Recently featured at La Piscine Museum in Roubaix and Galerie de l’Ancienne Poste in Toucy (Burgundy), Laurent Petit revealed a universe that embraces at once history, mythologies and the plant realm. He works in series, questioning human nature as much as the nature that surrounds us.
Born in 1962 and trained at the École Nationale Supérieure des Arts Décoratifs in Paris, Laurent Petit gradually let himself be won over by his material as he granted it increasing freedom. An industrial designer at first, he acquainted himself with clay during a raku course in 1992, followed up with training at Maison de la Céramique in Mulhouse.
His corpus began with the series Presque-Objets, developed from 2002 to 2006, in which former vessels or everyday references can be identified, strung out in shades of ochre and white. They are viewed by the artist as somewhat unlikely utensils transformed by the passing of time, in relation to archaeology and the memory of ancient civilizations. These emergences of a controlled past led him, during the two years that followed, towards what he named Elébuxes, Cruciles and Lutrondes. Assigned with remote Latin sounds made up by the artist, these works affirm his attention to antique sculpture or the resurgence of it preserved in his memory. Playing on the imbalance between solid forms, flat tints – the latter term being a deliberate reference to the pictorial medium – and stalks rising in a precarious stability, they evoke museum statuaries having lost their heads, crossed with Paolo Uccello’s The Battle of San Romano or Cy Twombly’s influence. “As a creator, Laurent Petit begins, you are often a prisoner of your memory, even the one you have forgotten.”
Regarding his technique, though Laurent Petit may have used a wheel during his first years, he has since been combining moulding and modelling for over fifteen years with a great deal of freedom. He likes to emphasize the distortions and transformations as the different parts come out of the mould, changing their meanings over and over. A glaze and enamel slip is applied on the stoneware made up of stamped pieces, while others may be modelled from a slab. At the centre of a very introspective practice, Territoires intérieurs stretch out from 2010 to 2014 alongside Arbologies, developed until 2017. The ambivalence of interpretation here lies in the connection between plants and the human body. Laurent Petit oscillates between the object, its figuration and abstraction. The ten-year span of this series clearly allows a variety of its perspectives to be shown while elements related to branches still arise in his current productions, which do not focus on reinterpreting the history of the landscape but attest to time diligently spent in the studio. It was actually the wish to cast boxwood branches that led him to work around trunks or leaves. “It was a search for reconstructing the plant, he continues, and my Arbologies seem like a regrowth from a body whose upper part would have been severed, evoking grief as much as the possibility of revival.” They do give the impression of a new element rising out of the clay mass, a balance being generated within the struggle and leading to the series Vestiges, from 2017 to 2019, and Elégances du chaos, from 2018 to 2019.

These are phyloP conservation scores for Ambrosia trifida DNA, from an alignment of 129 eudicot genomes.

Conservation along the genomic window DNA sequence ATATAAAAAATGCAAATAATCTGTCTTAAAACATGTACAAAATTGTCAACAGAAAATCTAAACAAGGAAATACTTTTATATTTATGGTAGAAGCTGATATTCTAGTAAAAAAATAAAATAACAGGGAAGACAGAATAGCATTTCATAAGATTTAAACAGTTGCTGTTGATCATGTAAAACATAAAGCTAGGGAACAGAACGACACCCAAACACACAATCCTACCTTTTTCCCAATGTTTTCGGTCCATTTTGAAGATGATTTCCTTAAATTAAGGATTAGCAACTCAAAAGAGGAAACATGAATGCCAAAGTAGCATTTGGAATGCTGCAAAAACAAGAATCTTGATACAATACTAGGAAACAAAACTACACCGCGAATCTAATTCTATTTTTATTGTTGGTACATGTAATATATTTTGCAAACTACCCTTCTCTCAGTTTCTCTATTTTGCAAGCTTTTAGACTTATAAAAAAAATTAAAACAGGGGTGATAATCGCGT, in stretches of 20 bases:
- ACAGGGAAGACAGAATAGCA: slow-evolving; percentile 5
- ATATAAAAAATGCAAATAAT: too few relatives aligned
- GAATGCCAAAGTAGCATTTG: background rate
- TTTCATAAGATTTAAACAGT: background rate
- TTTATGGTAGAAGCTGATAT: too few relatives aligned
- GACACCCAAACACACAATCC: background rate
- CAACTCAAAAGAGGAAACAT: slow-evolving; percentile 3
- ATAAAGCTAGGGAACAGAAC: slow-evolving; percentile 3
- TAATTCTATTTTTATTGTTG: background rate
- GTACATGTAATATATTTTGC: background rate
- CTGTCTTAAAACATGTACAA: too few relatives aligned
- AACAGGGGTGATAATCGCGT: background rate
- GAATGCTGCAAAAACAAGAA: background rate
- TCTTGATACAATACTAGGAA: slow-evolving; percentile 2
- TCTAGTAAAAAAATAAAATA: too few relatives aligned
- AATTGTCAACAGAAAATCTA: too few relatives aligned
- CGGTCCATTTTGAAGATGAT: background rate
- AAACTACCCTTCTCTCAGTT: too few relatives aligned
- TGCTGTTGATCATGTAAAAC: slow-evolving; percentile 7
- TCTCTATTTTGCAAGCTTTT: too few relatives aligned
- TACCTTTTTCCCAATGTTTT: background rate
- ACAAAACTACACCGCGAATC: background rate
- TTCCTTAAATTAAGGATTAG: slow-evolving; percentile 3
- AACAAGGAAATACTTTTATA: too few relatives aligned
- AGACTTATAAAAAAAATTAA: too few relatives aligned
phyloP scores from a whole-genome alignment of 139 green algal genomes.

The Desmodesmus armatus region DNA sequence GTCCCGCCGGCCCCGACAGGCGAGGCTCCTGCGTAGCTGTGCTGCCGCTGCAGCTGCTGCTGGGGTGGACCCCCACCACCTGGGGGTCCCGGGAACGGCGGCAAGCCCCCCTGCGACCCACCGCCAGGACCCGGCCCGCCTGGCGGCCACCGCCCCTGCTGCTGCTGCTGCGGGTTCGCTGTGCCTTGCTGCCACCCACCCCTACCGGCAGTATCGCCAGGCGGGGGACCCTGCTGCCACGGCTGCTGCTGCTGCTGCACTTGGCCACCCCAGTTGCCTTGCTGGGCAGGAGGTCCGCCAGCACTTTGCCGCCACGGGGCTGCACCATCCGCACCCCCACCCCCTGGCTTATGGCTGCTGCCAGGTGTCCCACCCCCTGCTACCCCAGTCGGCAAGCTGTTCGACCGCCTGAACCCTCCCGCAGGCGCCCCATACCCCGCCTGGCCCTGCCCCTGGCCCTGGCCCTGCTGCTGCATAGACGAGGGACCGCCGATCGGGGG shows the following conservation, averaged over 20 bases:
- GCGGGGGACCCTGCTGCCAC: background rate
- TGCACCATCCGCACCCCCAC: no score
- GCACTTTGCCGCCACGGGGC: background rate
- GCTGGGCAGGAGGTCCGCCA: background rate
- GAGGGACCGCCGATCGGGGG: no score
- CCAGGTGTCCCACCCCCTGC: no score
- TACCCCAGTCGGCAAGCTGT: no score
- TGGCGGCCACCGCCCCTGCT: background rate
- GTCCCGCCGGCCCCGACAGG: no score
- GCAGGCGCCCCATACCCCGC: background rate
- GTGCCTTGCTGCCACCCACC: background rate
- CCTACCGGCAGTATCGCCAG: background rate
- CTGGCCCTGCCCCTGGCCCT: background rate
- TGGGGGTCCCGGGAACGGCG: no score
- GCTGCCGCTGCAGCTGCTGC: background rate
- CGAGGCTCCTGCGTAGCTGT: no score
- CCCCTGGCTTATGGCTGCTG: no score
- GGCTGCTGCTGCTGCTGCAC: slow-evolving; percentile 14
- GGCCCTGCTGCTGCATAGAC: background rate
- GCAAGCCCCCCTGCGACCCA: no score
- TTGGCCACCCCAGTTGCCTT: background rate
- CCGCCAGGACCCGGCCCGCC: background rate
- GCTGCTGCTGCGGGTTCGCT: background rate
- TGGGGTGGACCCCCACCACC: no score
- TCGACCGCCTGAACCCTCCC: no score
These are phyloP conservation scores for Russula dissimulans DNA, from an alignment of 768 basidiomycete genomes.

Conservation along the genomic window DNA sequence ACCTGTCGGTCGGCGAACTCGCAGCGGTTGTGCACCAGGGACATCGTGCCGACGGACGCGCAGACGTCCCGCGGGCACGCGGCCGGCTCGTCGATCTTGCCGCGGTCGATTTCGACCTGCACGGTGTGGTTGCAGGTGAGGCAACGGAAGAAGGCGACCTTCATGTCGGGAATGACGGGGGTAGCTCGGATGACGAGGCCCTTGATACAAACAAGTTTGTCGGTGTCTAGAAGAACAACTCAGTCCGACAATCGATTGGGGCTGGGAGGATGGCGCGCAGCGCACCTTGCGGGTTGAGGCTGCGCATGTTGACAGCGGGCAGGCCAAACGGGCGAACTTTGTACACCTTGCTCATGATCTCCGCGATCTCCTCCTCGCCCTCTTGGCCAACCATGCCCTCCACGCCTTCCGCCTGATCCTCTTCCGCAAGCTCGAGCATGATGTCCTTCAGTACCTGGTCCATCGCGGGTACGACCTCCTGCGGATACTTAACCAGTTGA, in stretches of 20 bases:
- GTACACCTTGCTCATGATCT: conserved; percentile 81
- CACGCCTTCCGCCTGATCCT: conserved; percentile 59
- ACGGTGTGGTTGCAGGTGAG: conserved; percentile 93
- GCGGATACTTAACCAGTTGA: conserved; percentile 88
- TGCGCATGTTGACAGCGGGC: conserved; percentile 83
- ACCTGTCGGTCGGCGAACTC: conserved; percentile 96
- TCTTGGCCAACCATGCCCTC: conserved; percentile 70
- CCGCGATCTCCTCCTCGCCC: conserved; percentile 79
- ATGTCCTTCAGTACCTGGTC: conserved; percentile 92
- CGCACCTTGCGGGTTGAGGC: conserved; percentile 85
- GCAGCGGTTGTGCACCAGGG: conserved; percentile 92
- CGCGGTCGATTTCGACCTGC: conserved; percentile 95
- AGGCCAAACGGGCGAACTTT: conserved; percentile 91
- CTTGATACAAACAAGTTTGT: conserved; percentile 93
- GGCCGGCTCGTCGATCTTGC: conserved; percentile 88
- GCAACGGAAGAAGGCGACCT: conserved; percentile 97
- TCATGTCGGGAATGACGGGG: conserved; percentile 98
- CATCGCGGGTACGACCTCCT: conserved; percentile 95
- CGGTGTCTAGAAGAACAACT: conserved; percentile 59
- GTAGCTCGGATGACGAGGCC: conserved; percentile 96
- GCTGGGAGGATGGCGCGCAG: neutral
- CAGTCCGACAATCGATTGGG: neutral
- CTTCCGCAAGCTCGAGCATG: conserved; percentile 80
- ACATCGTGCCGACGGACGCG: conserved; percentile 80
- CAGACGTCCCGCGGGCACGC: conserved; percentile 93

Those years are of great importance in Laurent Petit’s creation, which took a real turn in 2016 after he discovered Cy Twombly’s canvasses exhibited at the Brandhorst Museum in Munich. The ceramic artist can certainly list more pictorial references such as Zao Wou-Ki, Hans Hartung, Pierre Soulages or Joan Mitchell. Yet he particularly admires in the American-born plastic artist what art critics called “coded emotional releases” and the relation to naval battle, of which he gave his own version. This tension thus appears particularly in Elégances du chaos, where vertical or horizontal lines deconstruct the notion of grid and brace against solids that might represent collapsing rocks. This is what Laurent Petit set out to work on, from this quest for balance to the famous weakness of Achilles, in his most recent series named Mythologies, although he simultaneously refutes an exclusively conceptual approach of his work and always puts the emphasis on the material. In this specific instance, it was a plaster cast that led him to moulding a piece of wood, a stone, then a leaf, thus allowing his mind to wander towards antique armours and battles, and to the hero of the Trojan war. It is clearly perceived that the notions of vestiges, fossilized objects or bodies, but also the passing on and erasing of memory are continuously developed by the artist.
Laurent Petit always brings the peculiar and very structured vision of an architect’s eye, or a former industrial designer’s, into the field of ceramics. He admires sculptors who nurture their ratio between solids and voids, such as David Nash, Tony Cragg and John Chamberlain. When he started out, he also observed Gordon Baldwin for his use of white and the great freedom with which he combined cast and modelled parts. Laurent Petit’s artwork thus aspires to be pictorial and always in relation to its surrounding space. “As a counterpoint to the coloured areas of my works, he concludes, white brings me neutrality and calmness. The matt and glossy finishes are metaphors on the difference between the active memory and the more fleeting recollections, or how to allow the two notions to live side by side…”
Marie Maertens – Critique d’art et curator
Translated by Marina Duval Matthews